The ‘Best’ and ‘Worst’ of Being a Highly Sensitive Person

Two highly sensitive people, one pointing up, one looking down

Just like anything in life, being a highly sensitive person (HSP) comes with its ups and its downs.

On the one hand, it’s a beautiful gift. We are typically highly intuitive, artistic, and creative individuals. We understand people and (eventually) ourselves to the finest, nth degree. We feel deeply through our senses, and can often communicate intricate and nuanced art in one form or another, whether it’s through songs or stories or artwork.

On the other hand, with this power comes great responsibility (I reckon Peter Parker was an HSP…). Being an HSP involves processing everything very deeply — and that can be a double-edged sword. In my opinion, here are the “best” and “worst” parts of high sensitivity.

Wondering if you’re a highly sensitive person? Read the signs.

6 ‘Best’ and ‘Worst’ Things About Being a Highly Sensitive Person

1. We feel everything.

Like literally, everything. We can be sitting in a doctor’s waiting area and absorb the nervousness of the other patients, or we’ll be watching a poignant scene in a movie (the start of the movie Up comes to mind), and we’ll find ourselves in tears before the movie has barely begun (#guilty). This can be amazing. It’s a treasure that we connect with the arts so deeply, and it makes us highly empathetic and great at working with people.

On the other hand, our environment can easily overwhelm and over-stimulate us. Too much stimulation, whether it’s from people or just background noise, can quickly become overpowering for us and wear us out.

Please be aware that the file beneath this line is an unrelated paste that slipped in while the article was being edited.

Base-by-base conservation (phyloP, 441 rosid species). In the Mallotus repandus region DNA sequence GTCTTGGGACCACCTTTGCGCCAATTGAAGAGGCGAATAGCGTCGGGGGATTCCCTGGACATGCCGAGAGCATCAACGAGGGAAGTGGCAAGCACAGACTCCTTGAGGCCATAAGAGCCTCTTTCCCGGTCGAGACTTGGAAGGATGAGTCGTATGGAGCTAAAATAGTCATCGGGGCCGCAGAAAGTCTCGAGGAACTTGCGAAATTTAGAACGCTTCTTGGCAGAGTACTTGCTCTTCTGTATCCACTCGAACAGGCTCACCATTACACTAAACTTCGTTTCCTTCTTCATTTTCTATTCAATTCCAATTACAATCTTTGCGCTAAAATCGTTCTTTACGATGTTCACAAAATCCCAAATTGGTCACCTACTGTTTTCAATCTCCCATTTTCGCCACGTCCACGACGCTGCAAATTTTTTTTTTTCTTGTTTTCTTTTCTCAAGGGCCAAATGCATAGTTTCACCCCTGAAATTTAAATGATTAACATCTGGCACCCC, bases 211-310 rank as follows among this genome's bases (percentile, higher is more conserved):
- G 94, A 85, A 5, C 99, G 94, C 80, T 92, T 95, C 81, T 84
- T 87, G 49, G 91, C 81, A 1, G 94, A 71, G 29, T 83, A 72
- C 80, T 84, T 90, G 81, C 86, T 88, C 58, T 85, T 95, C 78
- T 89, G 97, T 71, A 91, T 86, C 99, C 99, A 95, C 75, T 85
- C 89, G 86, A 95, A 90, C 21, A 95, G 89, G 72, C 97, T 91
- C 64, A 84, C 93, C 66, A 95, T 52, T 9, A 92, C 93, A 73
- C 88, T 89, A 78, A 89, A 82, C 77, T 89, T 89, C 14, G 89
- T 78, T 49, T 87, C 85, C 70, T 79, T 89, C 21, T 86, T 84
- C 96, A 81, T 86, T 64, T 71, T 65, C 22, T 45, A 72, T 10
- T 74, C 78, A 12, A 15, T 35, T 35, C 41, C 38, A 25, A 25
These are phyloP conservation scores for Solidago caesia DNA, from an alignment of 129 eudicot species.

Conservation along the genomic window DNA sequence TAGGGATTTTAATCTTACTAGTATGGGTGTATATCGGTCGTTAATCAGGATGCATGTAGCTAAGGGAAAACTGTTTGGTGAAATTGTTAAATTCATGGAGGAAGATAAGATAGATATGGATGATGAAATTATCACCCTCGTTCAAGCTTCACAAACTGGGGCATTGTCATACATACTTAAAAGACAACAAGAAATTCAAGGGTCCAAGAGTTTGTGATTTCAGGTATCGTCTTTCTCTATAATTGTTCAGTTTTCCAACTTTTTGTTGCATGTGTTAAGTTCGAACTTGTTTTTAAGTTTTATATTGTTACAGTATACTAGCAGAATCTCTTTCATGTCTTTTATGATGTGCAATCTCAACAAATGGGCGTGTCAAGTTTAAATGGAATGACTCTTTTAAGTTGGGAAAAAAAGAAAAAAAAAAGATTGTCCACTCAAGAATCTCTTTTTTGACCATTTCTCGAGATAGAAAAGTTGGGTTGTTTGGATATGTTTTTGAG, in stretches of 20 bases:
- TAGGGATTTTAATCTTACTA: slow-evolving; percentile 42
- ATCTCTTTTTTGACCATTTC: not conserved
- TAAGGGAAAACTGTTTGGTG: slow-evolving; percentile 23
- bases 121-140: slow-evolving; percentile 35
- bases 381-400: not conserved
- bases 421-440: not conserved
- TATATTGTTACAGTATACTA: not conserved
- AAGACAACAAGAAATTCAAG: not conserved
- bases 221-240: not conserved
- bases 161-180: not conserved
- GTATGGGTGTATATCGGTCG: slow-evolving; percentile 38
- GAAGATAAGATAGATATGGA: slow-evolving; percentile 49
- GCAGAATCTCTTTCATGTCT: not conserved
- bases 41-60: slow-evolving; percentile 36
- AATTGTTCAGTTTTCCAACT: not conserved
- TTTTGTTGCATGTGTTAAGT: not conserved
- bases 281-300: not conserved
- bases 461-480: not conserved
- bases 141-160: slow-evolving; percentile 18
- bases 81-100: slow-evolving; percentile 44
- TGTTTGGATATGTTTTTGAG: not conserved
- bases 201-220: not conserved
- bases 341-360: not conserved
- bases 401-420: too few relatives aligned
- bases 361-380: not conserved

Because we feel so strongly, it’s important for us to set boundaries, and take time out alone to recharge our batteries and re-ground ourselves — especially after particularly intense interactions. Double that if you’re a highly sensitive counselor, teacher, salesperson, or in any other people-facing position.

2. We’re great in people-focused roles.

As we are highly empathetic, we do very well in roles and scenarios involving people. Whether it’s in healthcare or psychology, or in sales and relationship-building, we thrive in such settings. That’s especially true in one-on-one situations, although we can also be wonderful group facilitators with practice and some careful work around energy (there’s a lot of energy to be dealt with when dealing with a group of people).

The flip side is that we get burned out, and we need to make sure we set the appropriate boundaries so as to avoid taking on too much of others’ emotions (particularly in roles where the highly sensitive person is acting as a caretaker, healer, or problem-solver for others).

As HSPs, the way to keep our empathy from overwhelming us is through balance. We need to make sure not to over-invest ourselves in the needs of others and sometimes put our own needs first. It’s healthy to feel strongly for others and it’s good to try to help, but it must be coupled with recognizing our own limits and taking the time for inner self-care practices. (Check out this HSP therapist’s tips for exactly how to do this.)

3. We feel very out of place at times.

I had a hard time in my teens and early 20s when I was expecting to somehow become cool and start going out and having the same experience as everyone else, the crazy-n-wild student experience society was telling me I was supposed to have. Uh-uh. I never really liked going out at university and, unsurprisingly, alcohol + loud music + late nights was the perfect recipe for… you guessed it, emotional overwhelm and exhaustion.

Back then, I thought there was something wrong with me. It contributed to my teenage and young adult angst.